• Ruben Vardanian, president of Russia’s leading broker Troika Dialog, talks about the changing structure and behaviour of Russia’s companies and investment opportunities in them.
  • David Komansky has found an innovative new way of getting analysts on his side - he insults them. The Merrill Lynch chief executive was taking questions from the floor after delivering his speech at the firm's second annual investor day conference in New York last month.
  • Jean Lemierre, president of the EBRD, discusses the bank's role in central and eastern Europe, where it is still struggling to define its place.
  • Economic and competitive pressures facing telecoms operators in Europe and internationally could, in turn, expose the equipment suppliers to heightened credit and legal risk.
  • A little more than three months after Greece's entry into Emu, the country finds out that eurozone membership does not guarantee immunity from financial and other crises raging in neighbouring countries, such as the former Yugoslav Republic of Macedonia and Turkey. However, membership has helped reduce, if not eliminate, the sensitivity of its bond and equity markets to events in nearby emerging markets.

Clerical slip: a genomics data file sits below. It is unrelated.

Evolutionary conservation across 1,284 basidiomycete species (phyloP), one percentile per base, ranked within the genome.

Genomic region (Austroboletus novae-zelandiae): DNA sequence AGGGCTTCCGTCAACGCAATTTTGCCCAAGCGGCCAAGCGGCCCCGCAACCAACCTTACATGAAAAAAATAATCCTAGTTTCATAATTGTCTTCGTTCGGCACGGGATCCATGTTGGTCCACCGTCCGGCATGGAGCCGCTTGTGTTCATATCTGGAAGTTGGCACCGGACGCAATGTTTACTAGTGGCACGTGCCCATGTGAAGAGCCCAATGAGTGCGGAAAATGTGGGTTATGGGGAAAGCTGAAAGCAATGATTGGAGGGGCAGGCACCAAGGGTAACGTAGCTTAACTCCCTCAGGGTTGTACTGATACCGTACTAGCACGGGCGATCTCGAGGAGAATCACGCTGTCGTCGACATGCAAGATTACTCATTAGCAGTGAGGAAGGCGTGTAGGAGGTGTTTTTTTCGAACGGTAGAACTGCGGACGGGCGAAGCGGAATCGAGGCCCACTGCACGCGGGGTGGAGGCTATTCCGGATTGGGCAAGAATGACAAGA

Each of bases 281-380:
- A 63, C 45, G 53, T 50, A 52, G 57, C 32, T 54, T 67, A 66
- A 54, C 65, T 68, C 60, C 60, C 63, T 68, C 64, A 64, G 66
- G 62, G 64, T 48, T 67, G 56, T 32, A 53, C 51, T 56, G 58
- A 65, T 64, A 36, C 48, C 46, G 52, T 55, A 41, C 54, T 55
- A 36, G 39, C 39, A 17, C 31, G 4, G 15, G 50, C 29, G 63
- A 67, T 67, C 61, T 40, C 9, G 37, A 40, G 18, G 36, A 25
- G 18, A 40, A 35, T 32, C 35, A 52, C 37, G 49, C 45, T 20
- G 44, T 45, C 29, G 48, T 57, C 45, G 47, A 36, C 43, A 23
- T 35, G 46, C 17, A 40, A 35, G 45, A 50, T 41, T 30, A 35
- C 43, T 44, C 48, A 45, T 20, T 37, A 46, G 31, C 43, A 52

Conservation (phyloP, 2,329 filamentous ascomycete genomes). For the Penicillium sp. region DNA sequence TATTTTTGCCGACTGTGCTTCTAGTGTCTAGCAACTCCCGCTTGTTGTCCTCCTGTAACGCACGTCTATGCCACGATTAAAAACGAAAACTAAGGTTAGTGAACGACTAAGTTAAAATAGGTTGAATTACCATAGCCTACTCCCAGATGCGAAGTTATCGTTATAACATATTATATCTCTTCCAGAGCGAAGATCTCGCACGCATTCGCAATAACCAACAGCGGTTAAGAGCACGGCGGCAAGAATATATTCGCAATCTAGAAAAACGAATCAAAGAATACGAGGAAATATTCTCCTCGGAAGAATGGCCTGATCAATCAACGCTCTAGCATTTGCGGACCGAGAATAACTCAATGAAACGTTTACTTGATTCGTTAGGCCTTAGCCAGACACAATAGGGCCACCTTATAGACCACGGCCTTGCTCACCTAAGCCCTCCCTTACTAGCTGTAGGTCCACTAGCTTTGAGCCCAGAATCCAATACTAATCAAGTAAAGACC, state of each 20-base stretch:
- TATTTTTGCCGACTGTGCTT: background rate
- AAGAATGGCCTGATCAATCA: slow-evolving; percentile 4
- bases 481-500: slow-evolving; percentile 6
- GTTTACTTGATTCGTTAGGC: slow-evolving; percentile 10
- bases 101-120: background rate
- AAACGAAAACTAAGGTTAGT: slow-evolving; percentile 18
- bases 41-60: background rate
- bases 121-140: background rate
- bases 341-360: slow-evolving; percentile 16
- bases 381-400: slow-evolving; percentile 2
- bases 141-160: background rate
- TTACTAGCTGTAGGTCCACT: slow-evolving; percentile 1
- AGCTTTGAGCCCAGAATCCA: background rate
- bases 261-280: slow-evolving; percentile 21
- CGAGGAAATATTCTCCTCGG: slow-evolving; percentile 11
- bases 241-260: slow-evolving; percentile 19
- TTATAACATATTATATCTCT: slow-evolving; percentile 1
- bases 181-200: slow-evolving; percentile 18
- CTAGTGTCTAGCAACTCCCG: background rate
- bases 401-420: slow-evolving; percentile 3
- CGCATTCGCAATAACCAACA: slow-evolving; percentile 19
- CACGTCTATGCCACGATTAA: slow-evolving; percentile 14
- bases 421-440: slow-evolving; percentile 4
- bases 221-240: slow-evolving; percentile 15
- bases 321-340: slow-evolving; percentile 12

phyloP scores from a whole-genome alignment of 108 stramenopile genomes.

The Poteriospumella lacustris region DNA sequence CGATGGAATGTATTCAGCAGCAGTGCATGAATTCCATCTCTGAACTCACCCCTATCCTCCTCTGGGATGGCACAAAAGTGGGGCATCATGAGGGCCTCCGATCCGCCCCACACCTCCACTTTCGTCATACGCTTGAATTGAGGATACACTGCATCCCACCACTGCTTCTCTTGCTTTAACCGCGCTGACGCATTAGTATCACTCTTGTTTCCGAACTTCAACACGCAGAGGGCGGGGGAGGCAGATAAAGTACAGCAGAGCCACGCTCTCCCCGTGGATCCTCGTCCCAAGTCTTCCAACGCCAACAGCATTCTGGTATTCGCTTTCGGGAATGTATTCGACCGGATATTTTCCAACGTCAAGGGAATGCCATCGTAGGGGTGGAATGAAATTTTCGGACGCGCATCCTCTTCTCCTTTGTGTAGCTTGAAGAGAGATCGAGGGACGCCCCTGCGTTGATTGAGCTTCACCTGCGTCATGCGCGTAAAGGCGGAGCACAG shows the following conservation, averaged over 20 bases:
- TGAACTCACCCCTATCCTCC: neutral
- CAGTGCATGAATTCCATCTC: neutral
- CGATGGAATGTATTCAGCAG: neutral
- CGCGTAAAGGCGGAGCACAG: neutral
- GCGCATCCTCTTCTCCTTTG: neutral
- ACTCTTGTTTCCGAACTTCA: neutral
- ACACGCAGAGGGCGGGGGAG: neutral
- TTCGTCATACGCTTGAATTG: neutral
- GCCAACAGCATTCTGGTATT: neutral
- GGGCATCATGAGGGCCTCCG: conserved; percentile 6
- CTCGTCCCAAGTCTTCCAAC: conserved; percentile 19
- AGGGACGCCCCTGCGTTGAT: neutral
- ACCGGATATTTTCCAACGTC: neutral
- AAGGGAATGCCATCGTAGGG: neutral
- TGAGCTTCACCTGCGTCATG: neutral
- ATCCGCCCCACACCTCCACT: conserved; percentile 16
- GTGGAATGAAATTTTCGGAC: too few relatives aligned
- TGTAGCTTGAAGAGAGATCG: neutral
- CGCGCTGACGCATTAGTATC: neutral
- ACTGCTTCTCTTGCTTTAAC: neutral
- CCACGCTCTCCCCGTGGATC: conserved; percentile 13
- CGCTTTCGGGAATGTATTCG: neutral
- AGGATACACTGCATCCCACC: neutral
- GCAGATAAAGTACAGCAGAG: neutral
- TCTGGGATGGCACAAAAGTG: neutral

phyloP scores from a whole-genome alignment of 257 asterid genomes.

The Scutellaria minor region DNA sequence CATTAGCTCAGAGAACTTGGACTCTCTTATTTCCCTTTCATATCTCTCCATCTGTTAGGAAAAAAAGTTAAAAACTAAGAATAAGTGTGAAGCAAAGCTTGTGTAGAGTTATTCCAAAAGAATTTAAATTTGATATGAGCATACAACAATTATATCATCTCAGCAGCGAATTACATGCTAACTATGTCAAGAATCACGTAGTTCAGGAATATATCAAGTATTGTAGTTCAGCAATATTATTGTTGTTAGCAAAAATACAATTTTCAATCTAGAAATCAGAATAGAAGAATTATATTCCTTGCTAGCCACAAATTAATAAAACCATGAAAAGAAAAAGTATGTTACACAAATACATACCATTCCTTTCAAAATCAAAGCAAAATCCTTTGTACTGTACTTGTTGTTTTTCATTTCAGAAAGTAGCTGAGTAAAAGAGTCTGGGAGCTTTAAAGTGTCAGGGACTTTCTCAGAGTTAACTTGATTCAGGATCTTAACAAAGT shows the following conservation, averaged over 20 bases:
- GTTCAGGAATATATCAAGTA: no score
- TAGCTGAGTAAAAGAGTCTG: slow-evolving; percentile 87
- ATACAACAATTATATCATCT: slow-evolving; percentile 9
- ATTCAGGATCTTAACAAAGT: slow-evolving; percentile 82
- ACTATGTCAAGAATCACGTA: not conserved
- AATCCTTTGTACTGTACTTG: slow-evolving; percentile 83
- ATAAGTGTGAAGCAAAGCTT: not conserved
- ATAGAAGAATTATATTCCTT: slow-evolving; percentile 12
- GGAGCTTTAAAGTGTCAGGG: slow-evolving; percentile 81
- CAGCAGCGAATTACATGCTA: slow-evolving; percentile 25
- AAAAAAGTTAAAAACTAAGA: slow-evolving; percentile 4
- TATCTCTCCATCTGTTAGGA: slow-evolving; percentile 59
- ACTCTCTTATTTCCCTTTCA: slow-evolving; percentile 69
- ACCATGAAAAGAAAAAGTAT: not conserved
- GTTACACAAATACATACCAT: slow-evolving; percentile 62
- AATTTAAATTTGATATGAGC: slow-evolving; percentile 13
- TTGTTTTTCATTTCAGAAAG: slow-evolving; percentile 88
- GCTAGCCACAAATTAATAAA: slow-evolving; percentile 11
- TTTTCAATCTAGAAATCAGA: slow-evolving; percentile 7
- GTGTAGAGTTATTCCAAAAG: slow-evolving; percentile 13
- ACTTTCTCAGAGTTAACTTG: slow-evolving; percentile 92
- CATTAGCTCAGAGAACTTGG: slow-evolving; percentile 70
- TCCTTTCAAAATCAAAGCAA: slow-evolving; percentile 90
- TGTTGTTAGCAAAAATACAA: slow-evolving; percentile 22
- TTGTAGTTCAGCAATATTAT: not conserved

• HypoVereinsbank’s decision to combine its mortgage banks under one roof has revived the long-running debate about the validity of the specialist bank principle - the foundation of Germany’s system of mortgage banks.
  • Amid the extreme volatility in financial markets around the world so far this year, one of the biggest surprises has been the strength of the US debt markets. It has been a roaring start to the year. In January over $70 billion of high-grade corporate paper of between two and 30 years' maturity was issued. Short-term interest rate cuts helped create a steeper yield curve, which historically has been good for corporate bonds.
  • As the European credit market has grown in the past two years, banks have struggled to position themselves to capitalize on the opportunity. In a bid to win much more lucrative underwriting business than high-grade, frequent issuers ever offered, they have poured money into credit research, importing staff from the US, where credit analysis is a long-familiar concept, and plundering the rating agencies for talent. But the response from investors has been mixed. While sell-side credit analysts may offer a convenient shortcut to essential facts and figures about a company, fund managers are quick to highlight their lack of independence. In a volatile credit market, buyers of credit bonds are doing more of their own analysis in-house. Still, brokers insist that this doesn’t mean their role is under threat.